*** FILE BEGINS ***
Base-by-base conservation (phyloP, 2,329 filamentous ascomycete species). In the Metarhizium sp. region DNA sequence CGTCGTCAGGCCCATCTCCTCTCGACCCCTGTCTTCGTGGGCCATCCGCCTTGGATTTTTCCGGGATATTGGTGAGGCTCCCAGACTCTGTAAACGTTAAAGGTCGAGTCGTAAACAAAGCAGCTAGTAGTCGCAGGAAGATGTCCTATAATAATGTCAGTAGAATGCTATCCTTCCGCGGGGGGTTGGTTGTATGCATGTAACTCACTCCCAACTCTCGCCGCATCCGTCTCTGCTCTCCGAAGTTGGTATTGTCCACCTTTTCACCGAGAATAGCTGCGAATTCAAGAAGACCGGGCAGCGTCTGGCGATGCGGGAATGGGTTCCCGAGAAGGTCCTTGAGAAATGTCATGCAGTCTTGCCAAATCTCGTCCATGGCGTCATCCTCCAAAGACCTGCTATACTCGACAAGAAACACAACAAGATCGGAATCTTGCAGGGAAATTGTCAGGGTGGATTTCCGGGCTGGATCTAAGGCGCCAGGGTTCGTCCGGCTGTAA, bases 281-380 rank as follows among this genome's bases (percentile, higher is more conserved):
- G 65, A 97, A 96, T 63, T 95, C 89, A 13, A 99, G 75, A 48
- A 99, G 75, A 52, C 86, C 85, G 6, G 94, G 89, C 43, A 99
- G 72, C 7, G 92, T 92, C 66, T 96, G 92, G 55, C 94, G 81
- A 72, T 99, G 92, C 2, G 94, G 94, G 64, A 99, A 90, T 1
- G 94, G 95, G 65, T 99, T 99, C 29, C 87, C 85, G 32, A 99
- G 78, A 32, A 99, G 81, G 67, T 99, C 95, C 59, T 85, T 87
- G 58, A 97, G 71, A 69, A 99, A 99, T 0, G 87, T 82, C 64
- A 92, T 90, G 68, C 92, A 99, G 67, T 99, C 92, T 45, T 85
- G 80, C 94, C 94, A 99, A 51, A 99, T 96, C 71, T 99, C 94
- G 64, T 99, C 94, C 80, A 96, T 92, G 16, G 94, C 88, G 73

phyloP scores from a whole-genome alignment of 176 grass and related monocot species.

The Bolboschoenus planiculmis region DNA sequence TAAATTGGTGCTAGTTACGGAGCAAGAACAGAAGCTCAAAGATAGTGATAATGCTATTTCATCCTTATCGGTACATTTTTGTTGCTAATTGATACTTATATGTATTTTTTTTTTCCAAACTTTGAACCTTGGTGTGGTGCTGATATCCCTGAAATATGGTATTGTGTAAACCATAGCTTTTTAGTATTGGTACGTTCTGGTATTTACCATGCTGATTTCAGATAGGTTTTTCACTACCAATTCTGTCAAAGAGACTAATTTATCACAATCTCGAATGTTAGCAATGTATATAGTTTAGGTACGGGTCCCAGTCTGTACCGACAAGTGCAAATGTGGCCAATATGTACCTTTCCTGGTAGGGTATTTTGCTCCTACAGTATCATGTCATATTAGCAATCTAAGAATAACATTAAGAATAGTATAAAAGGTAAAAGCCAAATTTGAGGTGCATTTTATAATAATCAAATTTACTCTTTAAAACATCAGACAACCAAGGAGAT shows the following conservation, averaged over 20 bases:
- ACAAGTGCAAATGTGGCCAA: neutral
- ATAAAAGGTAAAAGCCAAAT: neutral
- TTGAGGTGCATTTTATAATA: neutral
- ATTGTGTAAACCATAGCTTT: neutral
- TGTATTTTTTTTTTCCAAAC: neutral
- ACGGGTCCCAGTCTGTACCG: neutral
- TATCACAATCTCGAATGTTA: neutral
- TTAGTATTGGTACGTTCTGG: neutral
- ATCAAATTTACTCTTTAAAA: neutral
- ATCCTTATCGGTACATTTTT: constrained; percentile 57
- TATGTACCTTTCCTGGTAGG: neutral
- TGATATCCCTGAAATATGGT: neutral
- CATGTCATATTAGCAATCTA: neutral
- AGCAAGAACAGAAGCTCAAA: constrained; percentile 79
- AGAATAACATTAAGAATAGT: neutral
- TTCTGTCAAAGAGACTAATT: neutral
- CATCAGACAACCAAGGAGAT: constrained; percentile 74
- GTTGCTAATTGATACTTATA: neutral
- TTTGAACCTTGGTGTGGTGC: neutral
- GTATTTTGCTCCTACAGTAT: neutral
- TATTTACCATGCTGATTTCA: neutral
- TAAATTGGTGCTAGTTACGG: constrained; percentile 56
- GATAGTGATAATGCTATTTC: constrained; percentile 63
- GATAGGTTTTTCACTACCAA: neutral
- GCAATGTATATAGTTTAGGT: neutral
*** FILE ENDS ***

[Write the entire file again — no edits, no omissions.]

Base-by-base conservation (phyloP, 2,329 filamentous ascomycete species). In the Metarhizium sp. region DNA sequence CGTCGTCAGGCCCATCTCCTCTCGACCCCTGTCTTCGTGGGCCATCCGCCTTGGATTTTTCCGGGATATTGGTGAGGCTCCCAGACTCTGTAAACGTTAAAGGTCGAGTCGTAAACAAAGCAGCTAGTAGTCGCAGGAAGATGTCCTATAATAATGTCAGTAGAATGCTATCCTTCCGCGGGGGGTTGGTTGTATGCATGTAACTCACTCCCAACTCTCGCCGCATCCGTCTCTGCTCTCCGAAGTTGGTATTGTCCACCTTTTCACCGAGAATAGCTGCGAATTCAAGAAGACCGGGCAGCGTCTGGCGATGCGGGAATGGGTTCCCGAGAAGGTCCTTGAGAAATGTCATGCAGTCTTGCCAAATCTCGTCCATGGCGTCATCCTCCAAAGACCTGCTATACTCGACAAGAAACACAACAAGATCGGAATCTTGCAGGGAAATTGTCAGGGTGGATTTCCGGGCTGGATCTAAGGCGCCAGGGTTCGTCCGGCTGTAA, bases 281-380 rank as follows among this genome's bases (percentile, higher is more conserved):
- G 65, A 97, A 96, T 63, T 95, C 89, A 13, A 99, G 75, A 48
- A 99, G 75, A 52, C 86, C 85, G 6, G 94, G 89, C 43, A 99
- G 72, C 7, G 92, T 92, C 66, T 96, G 92, G 55, C 94, G 81
- A 72, T 99, G 92, C 2, G 94, G 94, G 64, A 99, A 90, T 1
- G 94, G 95, G 65, T 99, T 99, C 29, C 87, C 85, G 32, A 99
- G 78, A 32, A 99, G 81, G 67, T 99, C 95, C 59, T 85, T 87
- G 58, A 97, G 71, A 69, A 99, A 99, T 0, G 87, T 82, C 64
- A 92, T 90, G 68, C 92, A 99, G 67, T 99, C 92, T 45, T 85
- G 80, C 94, C 94, A 99, A 51, A 99, T 96, C 71, T 99, C 94
- G 64, T 99, C 94, C 80, A 96, T 92, G 16, G 94, C 88, G 73

phyloP scores from a whole-genome alignment of 176 grass and related monocot species.

The Bolboschoenus planiculmis region DNA sequence TAAATTGGTGCTAGTTACGGAGCAAGAACAGAAGCTCAAAGATAGTGATAATGCTATTTCATCCTTATCGGTACATTTTTGTTGCTAATTGATACTTATATGTATTTTTTTTTTCCAAACTTTGAACCTTGGTGTGGTGCTGATATCCCTGAAATATGGTATTGTGTAAACCATAGCTTTTTAGTATTGGTACGTTCTGGTATTTACCATGCTGATTTCAGATAGGTTTTTCACTACCAATTCTGTCAAAGAGACTAATTTATCACAATCTCGAATGTTAGCAATGTATATAGTTTAGGTACGGGTCCCAGTCTGTACCGACAAGTGCAAATGTGGCCAATATGTACCTTTCCTGGTAGGGTATTTTGCTCCTACAGTATCATGTCATATTAGCAATCTAAGAATAACATTAAGAATAGTATAAAAGGTAAAAGCCAAATTTGAGGTGCATTTTATAATAATCAAATTTACTCTTTAAAACATCAGACAACCAAGGAGAT shows the following conservation, averaged over 20 bases:
- ACAAGTGCAAATGTGGCCAA: neutral
- ATAAAAGGTAAAAGCCAAAT: neutral
- TTGAGGTGCATTTTATAATA: neutral
- ATTGTGTAAACCATAGCTTT: neutral
- TGTATTTTTTTTTTCCAAAC: neutral
- ACGGGTCCCAGTCTGTACCG: neutral
- TATCACAATCTCGAATGTTA: neutral
- TTAGTATTGGTACGTTCTGG: neutral
- ATCAAATTTACTCTTTAAAA: neutral
- ATCCTTATCGGTACATTTTT: constrained; percentile 57
- TATGTACCTTTCCTGGTAGG: neutral
- TGATATCCCTGAAATATGGT: neutral
- CATGTCATATTAGCAATCTA: neutral
- AGCAAGAACAGAAGCTCAAA: constrained; percentile 79
- AGAATAACATTAAGAATAGT: neutral
- TTCTGTCAAAGAGACTAATT: neutral
- CATCAGACAACCAAGGAGAT: constrained; percentile 74
- GTTGCTAATTGATACTTATA: neutral
- TTTGAACCTTGGTGTGGTGC: neutral
- GTATTTTGCTCCTACAGTAT: neutral
- TATTTACCATGCTGATTTCA: neutral
- TAAATTGGTGCTAGTTACGG: constrained; percentile 56
- GATAGTGATAATGCTATTTC: constrained; percentile 63
- GATAGGTTTTTCACTACCAA: neutral
- GCAATGTATATAGTTTAGGT: neutral